I made an 1832 dress last year for the annual Christmas ball. I was very happy with the dress itself, but a bit saddened by the silhouette due to the fact that I didn’t have time to make all the accessories to help give the dress just the right silhouette. This year I’m wearing the same dress again for the Christmas ball but I’ve taken the time to create two different underpinnings that will really help the shape.
There are two areas where I was disappointed with last year’s silhouette. The first was my sleeves. The dress I made has large beret sleeves but without anything inside to keep their shape they became deflated as the night wore on. The solution: a pair of 1830s sleeve puffs! The one below, from the V and A, is just one example (and what I used as direct inspiration for creating mine).
Conveniently, these fit this month’s HSM challenge perfectly!
HSF Inspiration: “One of the best things about the HSF is seeing what everyone else creates, and using it to spark your own creativity. Be inspired by something that has been made for the HSF over the years to make your own fabulous item.”
Sleeve puffs have been made by multiple people over the years of the Historical Sew Fortnightly/Monthly, though most recently a pair was submitted for Challenge #10: Out of Your Comfort Zone in 2017.
Here are my sleeve puffs!
So, just the facts:
Fabric: Soft cotton twill, polyester organza and stiff net for stuffing.
Pattern: My own, based on measurements and looking at extant puffs.
How historically accurate is it?: Let’s say 95%. It’s entirely recognizable in its own time. The exterior is plausible fabric, the stuffing is not.
Hours to complete: Perhaps 2?
First worn: Not yet! Will be worn in December.
Total cost: Free! All the fabrics are from the stash.
I took in progress pictures of the puffs as I made them, so eventually I’ll post a detailed tutorial for how exactly I made these. But for now, let’s talk about the second area that I was disappointed with my 1832 silhouette last year: the skirt fullness. I had hoped to create a nice round shape, but my silk petticoat alone wasn’t enough. I whipped up a puffer of stiff net gathered onto a waistband, but it didn’t add enough oomph either.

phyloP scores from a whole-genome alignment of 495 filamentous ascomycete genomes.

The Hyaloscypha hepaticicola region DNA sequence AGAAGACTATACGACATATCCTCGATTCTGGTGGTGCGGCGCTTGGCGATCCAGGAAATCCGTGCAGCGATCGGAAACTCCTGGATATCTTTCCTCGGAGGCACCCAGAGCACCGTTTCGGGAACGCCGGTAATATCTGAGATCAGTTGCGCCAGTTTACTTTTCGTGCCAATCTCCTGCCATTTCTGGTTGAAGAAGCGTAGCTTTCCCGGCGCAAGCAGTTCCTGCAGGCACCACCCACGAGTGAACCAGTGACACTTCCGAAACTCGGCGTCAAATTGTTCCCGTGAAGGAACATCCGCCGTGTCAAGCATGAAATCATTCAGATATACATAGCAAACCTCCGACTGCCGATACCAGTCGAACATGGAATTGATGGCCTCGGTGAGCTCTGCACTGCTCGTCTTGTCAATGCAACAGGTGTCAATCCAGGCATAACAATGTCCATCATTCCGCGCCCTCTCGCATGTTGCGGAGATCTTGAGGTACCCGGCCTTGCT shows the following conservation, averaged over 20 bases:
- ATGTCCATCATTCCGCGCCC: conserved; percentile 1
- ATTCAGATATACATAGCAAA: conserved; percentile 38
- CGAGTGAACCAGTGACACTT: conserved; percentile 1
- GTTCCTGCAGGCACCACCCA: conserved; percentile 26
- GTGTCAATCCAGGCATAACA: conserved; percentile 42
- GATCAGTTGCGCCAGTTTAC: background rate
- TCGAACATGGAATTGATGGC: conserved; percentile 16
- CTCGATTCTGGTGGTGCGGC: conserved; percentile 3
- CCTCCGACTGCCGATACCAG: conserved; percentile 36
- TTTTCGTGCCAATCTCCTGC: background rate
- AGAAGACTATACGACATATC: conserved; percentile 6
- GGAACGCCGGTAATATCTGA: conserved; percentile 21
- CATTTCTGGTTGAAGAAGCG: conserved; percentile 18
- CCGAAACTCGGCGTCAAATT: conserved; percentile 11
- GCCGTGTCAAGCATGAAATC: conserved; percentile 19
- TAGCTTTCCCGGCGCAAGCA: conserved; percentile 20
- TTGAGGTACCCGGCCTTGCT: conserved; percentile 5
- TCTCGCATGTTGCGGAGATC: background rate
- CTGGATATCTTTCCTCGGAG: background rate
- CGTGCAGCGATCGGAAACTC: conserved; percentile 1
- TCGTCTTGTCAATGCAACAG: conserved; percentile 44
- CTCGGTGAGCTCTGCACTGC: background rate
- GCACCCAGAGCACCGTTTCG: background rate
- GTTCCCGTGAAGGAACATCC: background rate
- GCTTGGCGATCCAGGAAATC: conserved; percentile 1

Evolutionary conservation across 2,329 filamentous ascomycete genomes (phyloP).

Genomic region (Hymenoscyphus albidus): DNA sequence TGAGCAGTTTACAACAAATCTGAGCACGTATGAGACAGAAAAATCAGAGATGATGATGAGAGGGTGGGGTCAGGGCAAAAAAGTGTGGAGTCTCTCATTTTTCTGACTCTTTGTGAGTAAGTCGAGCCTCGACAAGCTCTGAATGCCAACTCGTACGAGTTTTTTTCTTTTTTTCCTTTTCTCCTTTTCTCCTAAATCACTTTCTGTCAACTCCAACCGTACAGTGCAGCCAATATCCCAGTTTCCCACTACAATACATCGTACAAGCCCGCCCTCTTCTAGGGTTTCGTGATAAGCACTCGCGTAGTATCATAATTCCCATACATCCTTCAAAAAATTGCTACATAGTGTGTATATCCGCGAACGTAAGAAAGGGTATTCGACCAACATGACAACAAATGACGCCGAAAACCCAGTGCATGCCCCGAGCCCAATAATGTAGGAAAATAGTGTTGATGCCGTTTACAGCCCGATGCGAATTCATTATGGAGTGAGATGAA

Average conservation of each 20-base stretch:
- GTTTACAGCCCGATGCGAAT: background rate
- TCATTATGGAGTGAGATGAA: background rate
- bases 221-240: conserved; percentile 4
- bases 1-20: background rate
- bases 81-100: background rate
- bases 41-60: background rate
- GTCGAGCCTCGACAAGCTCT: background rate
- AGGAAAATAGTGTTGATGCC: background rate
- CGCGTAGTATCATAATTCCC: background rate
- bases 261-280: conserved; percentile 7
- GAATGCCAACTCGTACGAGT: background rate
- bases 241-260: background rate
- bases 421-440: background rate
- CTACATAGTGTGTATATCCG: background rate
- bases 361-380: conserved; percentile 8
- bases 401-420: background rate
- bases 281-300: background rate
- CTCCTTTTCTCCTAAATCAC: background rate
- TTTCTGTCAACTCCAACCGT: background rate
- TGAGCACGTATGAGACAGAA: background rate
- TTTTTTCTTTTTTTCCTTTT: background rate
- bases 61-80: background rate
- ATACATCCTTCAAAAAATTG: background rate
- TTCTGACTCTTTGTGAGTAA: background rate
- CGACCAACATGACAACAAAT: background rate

Of course, a corded or starched (or both) petticoat would be the ideal way to fix this problem. I didn’t devote the time to making either of these for this particular dress (and don’t already have them as part of my wardrobe.) Another idea one of my friends had was to use a fluffy many tiered organza petticoat from eBay to get a nice 1830s silhouette. I, however, was inspired by Lauren’s ‘ugly puffer’ (she made it for the 18th century, but the idea can be used to fill out skirts from many different eras) to try and get a better silhouette this year.
I actually used the same net puffer I used last year, but added a gathered layer of pre-quilted cotton from the stash. I hemmed the edges to help add stiffness and used up the small scrap that I had (only about ¼-⅓ of a yard), which amounted to about a 2:1 ratio of gathering.
That, plus giving my silk petticoat a shake out to get the ruffle at the bottom more full and less squashed from storage, seems to help, at least when I tried it on at home. We’ll see how these two underpinnings help at the ball. I’ll have to do comparison pictures between this year and last year!
How do you get an 1830s silhouette? Do you have any creative ways to get the right look?
5 thoughts on “New 1830s Underpinnings: Sleeve Puffs & Skirt Puffer (HSM #11)”
Can’t wait seeing the dress with the new dress supports! It’s interesting that you then have comparison pictures.
I’m working on a late 1830s dress (so the fullness has moved down to the lower arm instead of upper). I’ve got 3 petticoats and a wee bumroll, altlhough I unfortunately won’t have time to starch them before the event where I’m wearing it. For the lower sleeve, I interlined the gathered part at the top with a strip of crinoline so it keeps the poofy shape. I would say this is probably not a historical way of doing this (at least until the 1890s), and a sleeve puffer for the lower arm would be more likely. But it certainly works super well 🙂
Ooo, three petticoats! That seems perfectly reasonable for this period. It’s great that you’ve got that many. Your solution for sleeve volume sounds great, even if it’s not perfectly period. Thanks for sharing your methods!
For the skirt supports on my late 1830’s dress, I made several different types of petticoats, including a corded petticoat, but the one that added the most volume was actually the one I made out of pre-quilted fabric. I made it as a last resort when nothing else was working the way I wanted it to – but honestly I could have skipped the corded petticoat and just made that one instead!
Hi Alyssa! Thanks for sharing your methods. The pre-quilted fabric petticoats do seem to be an easy way to get this fullness without much trouble!